Critical Acclaim for Sansó

"Sanso shows attractively wishful landscapes and sea-coast scenes, some of the latter, painted in the Philippines and featuring cathedral-like constructions for trapping fish at low tide. His approach to Surrealism is most evident in his pictures of flowers or fruit, which suggest antropomorphic still lifes of the 16th century Italian painter Arcimboldo. These subaqueous blue or green accumulations are the high point of this oddly pleasing show."
- John Ashberty, New York Herald Tribune (International Edition).

"At the Trafford Gallery an exhibition of pictures, predominantly in pen and ink and water-color, by Juvenal Sanso, a Spanish-born painter who grew up in the Philippines and now lives in Paris. The paintings reveal a preference for rock forms and plants and sponge-like formations, depicted in dense techniques, reminiscent of Ernst, with the matiere as much as the ostensible subject contributing to a mysterious overall effect.

This density is at times almost choking and some of the pictures seem like a production of surrealist William Dyce. But they are redeemed by a certain reticence and a skill that is evident without being obtrusive. In some instances Sehor Sanso'spaintings seem to gain additional strength through the implicit influence of Oriental art.

There are some semi-architectural fantasies in the exhibition, and one in particular that looks like a cross between an intricate palace of cards and a congested Neopolitan slum. It is a picture that is crowded, but it just avoids looking cluttered because the forms are set down with that feeling for summary notation characteristic of Chinese and Japanese paintings."

- A. E. Popham, Burlington's Magazine

"Juvenal Sanso was born in Barcelona, Spain on November 23, 1929, studied in Manila, Rome and Paris where he now lives. His first show in England although represented in many American and French museums as well as private collections – Cocteau, Gian-Carlo Menotti and Rothschild. His painting fluctuates between shimmering abstractions built around a central core and images that seem to emerge from demolition sites like ghosts. They all have a dreamy, translucent depth through layer after layer of cohering pastel-tinted colour that takes on the look of filmy shifting cloud puffs. They are calm, lucid and personal water colours that have a convincing structure and a shrouded narrative illusion"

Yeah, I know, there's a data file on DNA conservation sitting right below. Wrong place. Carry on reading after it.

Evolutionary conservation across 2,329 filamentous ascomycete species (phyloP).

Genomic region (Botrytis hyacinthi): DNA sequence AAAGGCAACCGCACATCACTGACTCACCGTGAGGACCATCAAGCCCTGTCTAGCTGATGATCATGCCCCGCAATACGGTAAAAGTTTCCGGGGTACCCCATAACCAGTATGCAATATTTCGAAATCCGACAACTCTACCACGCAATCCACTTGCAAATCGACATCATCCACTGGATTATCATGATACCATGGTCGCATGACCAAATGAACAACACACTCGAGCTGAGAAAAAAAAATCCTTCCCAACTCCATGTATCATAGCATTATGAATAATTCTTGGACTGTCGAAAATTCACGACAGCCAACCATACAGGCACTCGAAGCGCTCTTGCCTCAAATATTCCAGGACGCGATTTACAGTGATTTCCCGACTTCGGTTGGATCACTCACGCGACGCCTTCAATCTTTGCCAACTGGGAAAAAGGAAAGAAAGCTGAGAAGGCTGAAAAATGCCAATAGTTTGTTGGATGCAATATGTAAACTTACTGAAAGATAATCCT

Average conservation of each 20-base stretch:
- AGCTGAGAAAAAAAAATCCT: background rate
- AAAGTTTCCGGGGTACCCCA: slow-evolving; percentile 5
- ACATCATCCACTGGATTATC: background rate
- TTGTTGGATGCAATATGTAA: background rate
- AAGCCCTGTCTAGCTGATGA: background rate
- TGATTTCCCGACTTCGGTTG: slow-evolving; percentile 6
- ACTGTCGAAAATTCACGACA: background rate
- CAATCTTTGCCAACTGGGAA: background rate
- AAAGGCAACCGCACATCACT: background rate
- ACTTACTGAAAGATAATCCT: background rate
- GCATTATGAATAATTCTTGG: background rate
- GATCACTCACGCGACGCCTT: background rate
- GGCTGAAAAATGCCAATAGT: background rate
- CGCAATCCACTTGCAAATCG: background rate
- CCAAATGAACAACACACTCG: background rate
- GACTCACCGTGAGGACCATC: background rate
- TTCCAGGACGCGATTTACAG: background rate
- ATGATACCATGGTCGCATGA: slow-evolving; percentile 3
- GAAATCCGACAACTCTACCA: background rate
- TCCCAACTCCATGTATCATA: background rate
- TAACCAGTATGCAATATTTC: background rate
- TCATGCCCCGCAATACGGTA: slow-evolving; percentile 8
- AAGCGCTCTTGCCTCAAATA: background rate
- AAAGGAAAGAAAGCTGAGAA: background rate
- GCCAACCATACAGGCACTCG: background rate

- Conroy Maddox. Art Review

"First exhibition of Juvenal Sanso, who was born in Spain in 1929. One understands why his work has been bought by Jean Cocteau, Gian-Carlo Menotti. There is the atmosphere of another order co-existing with the surface appearance of rocks in moonlight, or towers of rushes in the twilight, or collapsing Oriental shanty towns. Perhaps it is only a hint of all that Cocteau found behind the mirror or Menotti in the seance room. As Valery said: it takes no more energy to write fortisi-mo than piano, or universe than garden."
- Oswell Blakenston, London Week

"… quality that far surpasses anything shown on Parisian stages. This is one of the most remarkable stage creations, technically and artistically speaking, that the French theatre has produced in the last 20 years! Sanso's sets and costumes are ingenious and are full of ESPIRIT."
- Claude Rostand, Le Figaro

"Juvenal Sanso - Born in Spain, raised in the Philippines, a resident of Paris. Sanso is still on the move, has made several trips around the world. His lovely landscapes of Brittany, Manila and Manhattan omit the human presence, make nature the actor in richly detailed but desolate dramas."
- Times Magazine, New York City

"According to its custom, the Cleveland Museum's Print Club publishes the ‘Print of the Year/, ‘Lews’ (Glimmering) etching and aquatint by Juvenal Sanso. In celebration of the event the museum hangs drawings, paintings and prints by this artist, one of the largest shows in a long time. He achieved his first success with his drawings of the shanty-towns of bombed out Manila, crazy quilt patterns of the cat-stitched rubbish from which they were built. Years later, in a series of ‘Manhattan Impressions’ he plays the same theme with gayer instruments from the checkered and plaid patterns of skyscrapers. From the summers he spends in Britanny come beach scenes of battered boats and the mossy, furry patterns of the life that edges the sea and sand. His intricacies are those of hand-wrought lace, so delicate it seems to float but carrying the realization of the patience that produced them to add to their appeal."
- The Sun, Cleveland, Ohio

"The artist has spent many years in the Philippines and the glowing colors and bamboo-like lines reflect an eastern influence. His brooding world is divided in mood between dark and light; the paintings are often landscapes of inanimate objects that suddenly have come active, shifting black linear shapes against intensely glowing orange and red backgrounds … architectural shapes are depicted degenerating like bamboo shapes in the jungle… a brooding reflective painting. . . a white moon in a pale sky, mysteriously illuminating silent landscape of skeletons of rock and moss… the coast of Britanny in which the artist is preoccupied with skeletons of old fishing boats being destroyed by the sea. Also being shown are many superior etchings. Sanso's strong linear style and reflective approach combined with his dramatic use of color make this show memorable."
- Art in America, New York City

"Sanso is a contemplative poet; his landscapes that seem fantastic are authentic, seen in the Far-East. . . his flowers, masses of rocks, the fishing traps that look like stylized cathedrals, his tropical plants are all remembered so clearly that he can recreate them in his works… in this silent world no human figure seems to penetrate…”
- Le Figaro, Paris